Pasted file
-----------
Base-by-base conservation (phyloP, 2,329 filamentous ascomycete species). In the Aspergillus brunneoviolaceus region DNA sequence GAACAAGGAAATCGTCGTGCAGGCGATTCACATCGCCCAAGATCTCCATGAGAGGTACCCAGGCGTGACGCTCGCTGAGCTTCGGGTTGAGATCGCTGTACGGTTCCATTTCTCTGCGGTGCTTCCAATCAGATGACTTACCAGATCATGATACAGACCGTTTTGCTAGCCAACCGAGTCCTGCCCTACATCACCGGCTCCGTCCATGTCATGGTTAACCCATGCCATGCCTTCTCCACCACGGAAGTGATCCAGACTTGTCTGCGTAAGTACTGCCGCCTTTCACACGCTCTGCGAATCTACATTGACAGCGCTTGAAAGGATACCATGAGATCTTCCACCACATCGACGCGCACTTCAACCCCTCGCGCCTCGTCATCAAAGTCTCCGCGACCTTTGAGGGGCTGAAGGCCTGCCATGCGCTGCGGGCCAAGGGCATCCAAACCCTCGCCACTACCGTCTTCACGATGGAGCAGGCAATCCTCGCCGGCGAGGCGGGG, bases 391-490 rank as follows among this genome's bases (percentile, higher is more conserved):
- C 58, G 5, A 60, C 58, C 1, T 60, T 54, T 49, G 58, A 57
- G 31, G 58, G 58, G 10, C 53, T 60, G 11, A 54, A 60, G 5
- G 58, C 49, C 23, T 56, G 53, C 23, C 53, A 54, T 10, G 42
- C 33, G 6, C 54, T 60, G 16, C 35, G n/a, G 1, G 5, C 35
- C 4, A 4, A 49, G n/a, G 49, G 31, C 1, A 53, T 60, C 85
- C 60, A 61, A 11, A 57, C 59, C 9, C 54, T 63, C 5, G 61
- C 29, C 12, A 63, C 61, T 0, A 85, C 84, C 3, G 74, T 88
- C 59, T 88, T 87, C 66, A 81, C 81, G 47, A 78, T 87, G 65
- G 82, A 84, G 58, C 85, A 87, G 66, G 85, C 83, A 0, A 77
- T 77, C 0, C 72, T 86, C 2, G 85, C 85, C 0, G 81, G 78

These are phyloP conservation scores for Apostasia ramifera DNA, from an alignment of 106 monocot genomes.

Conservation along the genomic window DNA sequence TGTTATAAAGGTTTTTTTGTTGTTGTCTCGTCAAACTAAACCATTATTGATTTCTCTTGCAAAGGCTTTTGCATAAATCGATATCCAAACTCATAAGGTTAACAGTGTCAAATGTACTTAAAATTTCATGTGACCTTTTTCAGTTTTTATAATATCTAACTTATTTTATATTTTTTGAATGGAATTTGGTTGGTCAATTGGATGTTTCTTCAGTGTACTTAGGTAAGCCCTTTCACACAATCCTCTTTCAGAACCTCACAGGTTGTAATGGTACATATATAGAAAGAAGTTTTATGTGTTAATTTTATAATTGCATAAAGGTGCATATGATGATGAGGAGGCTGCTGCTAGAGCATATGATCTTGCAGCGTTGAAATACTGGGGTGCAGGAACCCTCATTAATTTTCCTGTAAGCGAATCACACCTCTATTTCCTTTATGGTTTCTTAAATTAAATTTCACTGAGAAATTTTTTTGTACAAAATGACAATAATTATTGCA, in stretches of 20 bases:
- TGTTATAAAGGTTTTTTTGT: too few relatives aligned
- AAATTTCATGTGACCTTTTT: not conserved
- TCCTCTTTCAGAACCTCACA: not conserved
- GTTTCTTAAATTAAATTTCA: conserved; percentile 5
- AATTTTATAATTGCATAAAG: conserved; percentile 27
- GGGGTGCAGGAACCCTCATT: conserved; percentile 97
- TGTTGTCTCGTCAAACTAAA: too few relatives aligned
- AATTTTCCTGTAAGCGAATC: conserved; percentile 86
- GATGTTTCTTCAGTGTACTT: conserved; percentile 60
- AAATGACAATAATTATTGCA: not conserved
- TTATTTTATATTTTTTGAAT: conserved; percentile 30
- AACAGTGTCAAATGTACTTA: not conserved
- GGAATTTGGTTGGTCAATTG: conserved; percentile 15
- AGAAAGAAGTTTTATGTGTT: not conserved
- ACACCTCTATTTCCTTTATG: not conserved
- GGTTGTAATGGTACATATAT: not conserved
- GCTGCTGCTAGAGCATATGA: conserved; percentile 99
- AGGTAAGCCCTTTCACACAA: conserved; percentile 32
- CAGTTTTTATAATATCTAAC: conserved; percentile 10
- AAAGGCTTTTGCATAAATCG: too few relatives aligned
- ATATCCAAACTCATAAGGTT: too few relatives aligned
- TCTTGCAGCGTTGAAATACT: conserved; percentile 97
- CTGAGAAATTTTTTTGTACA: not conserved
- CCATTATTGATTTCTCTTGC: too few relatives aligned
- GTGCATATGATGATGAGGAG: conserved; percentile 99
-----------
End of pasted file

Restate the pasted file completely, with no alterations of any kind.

Base-by-base conservation (phyloP, 2,329 filamentous ascomycete species). In the Aspergillus brunneoviolaceus region DNA sequence GAACAAGGAAATCGTCGTGCAGGCGATTCACATCGCCCAAGATCTCCATGAGAGGTACCCAGGCGTGACGCTCGCTGAGCTTCGGGTTGAGATCGCTGTACGGTTCCATTTCTCTGCGGTGCTTCCAATCAGATGACTTACCAGATCATGATACAGACCGTTTTGCTAGCCAACCGAGTCCTGCCCTACATCACCGGCTCCGTCCATGTCATGGTTAACCCATGCCATGCCTTCTCCACCACGGAAGTGATCCAGACTTGTCTGCGTAAGTACTGCCGCCTTTCACACGCTCTGCGAATCTACATTGACAGCGCTTGAAAGGATACCATGAGATCTTCCACCACATCGACGCGCACTTCAACCCCTCGCGCCTCGTCATCAAAGTCTCCGCGACCTTTGAGGGGCTGAAGGCCTGCCATGCGCTGCGGGCCAAGGGCATCCAAACCCTCGCCACTACCGTCTTCACGATGGAGCAGGCAATCCTCGCCGGCGAGGCGGGG, bases 391-490 rank as follows among this genome's bases (percentile, higher is more conserved):
- C 58, G 5, A 60, C 58, C 1, T 60, T 54, T 49, G 58, A 57
- G 31, G 58, G 58, G 10, C 53, T 60, G 11, A 54, A 60, G 5
- G 58, C 49, C 23, T 56, G 53, C 23, C 53, A 54, T 10, G 42
- C 33, G 6, C 54, T 60, G 16, C 35, G n/a, G 1, G 5, C 35
- C 4, A 4, A 49, G n/a, G 49, G 31, C 1, A 53, T 60, C 85
- C 60, A 61, A 11, A 57, C 59, C 9, C 54, T 63, C 5, G 61
- C 29, C 12, A 63, C 61, T 0, A 85, C 84, C 3, G 74, T 88
- C 59, T 88, T 87, C 66, A 81, C 81, G 47, A 78, T 87, G 65
- G 82, A 84, G 58, C 85, A 87, G 66, G 85, C 83, A 0, A 77
- T 77, C 0, C 72, T 86, C 2, G 85, C 85, C 0, G 81, G 78

These are phyloP conservation scores for Apostasia ramifera DNA, from an alignment of 106 monocot genomes.

Conservation along the genomic window DNA sequence TGTTATAAAGGTTTTTTTGTTGTTGTCTCGTCAAACTAAACCATTATTGATTTCTCTTGCAAAGGCTTTTGCATAAATCGATATCCAAACTCATAAGGTTAACAGTGTCAAATGTACTTAAAATTTCATGTGACCTTTTTCAGTTTTTATAATATCTAACTTATTTTATATTTTTTGAATGGAATTTGGTTGGTCAATTGGATGTTTCTTCAGTGTACTTAGGTAAGCCCTTTCACACAATCCTCTTTCAGAACCTCACAGGTTGTAATGGTACATATATAGAAAGAAGTTTTATGTGTTAATTTTATAATTGCATAAAGGTGCATATGATGATGAGGAGGCTGCTGCTAGAGCATATGATCTTGCAGCGTTGAAATACTGGGGTGCAGGAACCCTCATTAATTTTCCTGTAAGCGAATCACACCTCTATTTCCTTTATGGTTTCTTAAATTAAATTTCACTGAGAAATTTTTTTGTACAAAATGACAATAATTATTGCA, in stretches of 20 bases:
- TGTTATAAAGGTTTTTTTGT: too few relatives aligned
- AAATTTCATGTGACCTTTTT: not conserved
- TCCTCTTTCAGAACCTCACA: not conserved
- GTTTCTTAAATTAAATTTCA: conserved; percentile 5
- AATTTTATAATTGCATAAAG: conserved; percentile 27
- GGGGTGCAGGAACCCTCATT: conserved; percentile 97
- TGTTGTCTCGTCAAACTAAA: too few relatives aligned
- AATTTTCCTGTAAGCGAATC: conserved; percentile 86
- GATGTTTCTTCAGTGTACTT: conserved; percentile 60
- AAATGACAATAATTATTGCA: not conserved
- TTATTTTATATTTTTTGAAT: conserved; percentile 30
- AACAGTGTCAAATGTACTTA: not conserved
- GGAATTTGGTTGGTCAATTG: conserved; percentile 15
- AGAAAGAAGTTTTATGTGTT: not conserved
- ACACCTCTATTTCCTTTATG: not conserved
- GGTTGTAATGGTACATATAT: not conserved
- GCTGCTGCTAGAGCATATGA: conserved; percentile 99
- AGGTAAGCCCTTTCACACAA: conserved; percentile 32
- CAGTTTTTATAATATCTAAC: conserved; percentile 10
- AAAGGCTTTTGCATAAATCG: too few relatives aligned
- ATATCCAAACTCATAAGGTT: too few relatives aligned
- TCTTGCAGCGTTGAAATACT: conserved; percentile 97
- CTGAGAAATTTTTTTGTACA: not conserved
- CCATTATTGATTTCTCTTGC: too few relatives aligned
- GTGCATATGATGATGAGGAG: conserved; percentile 99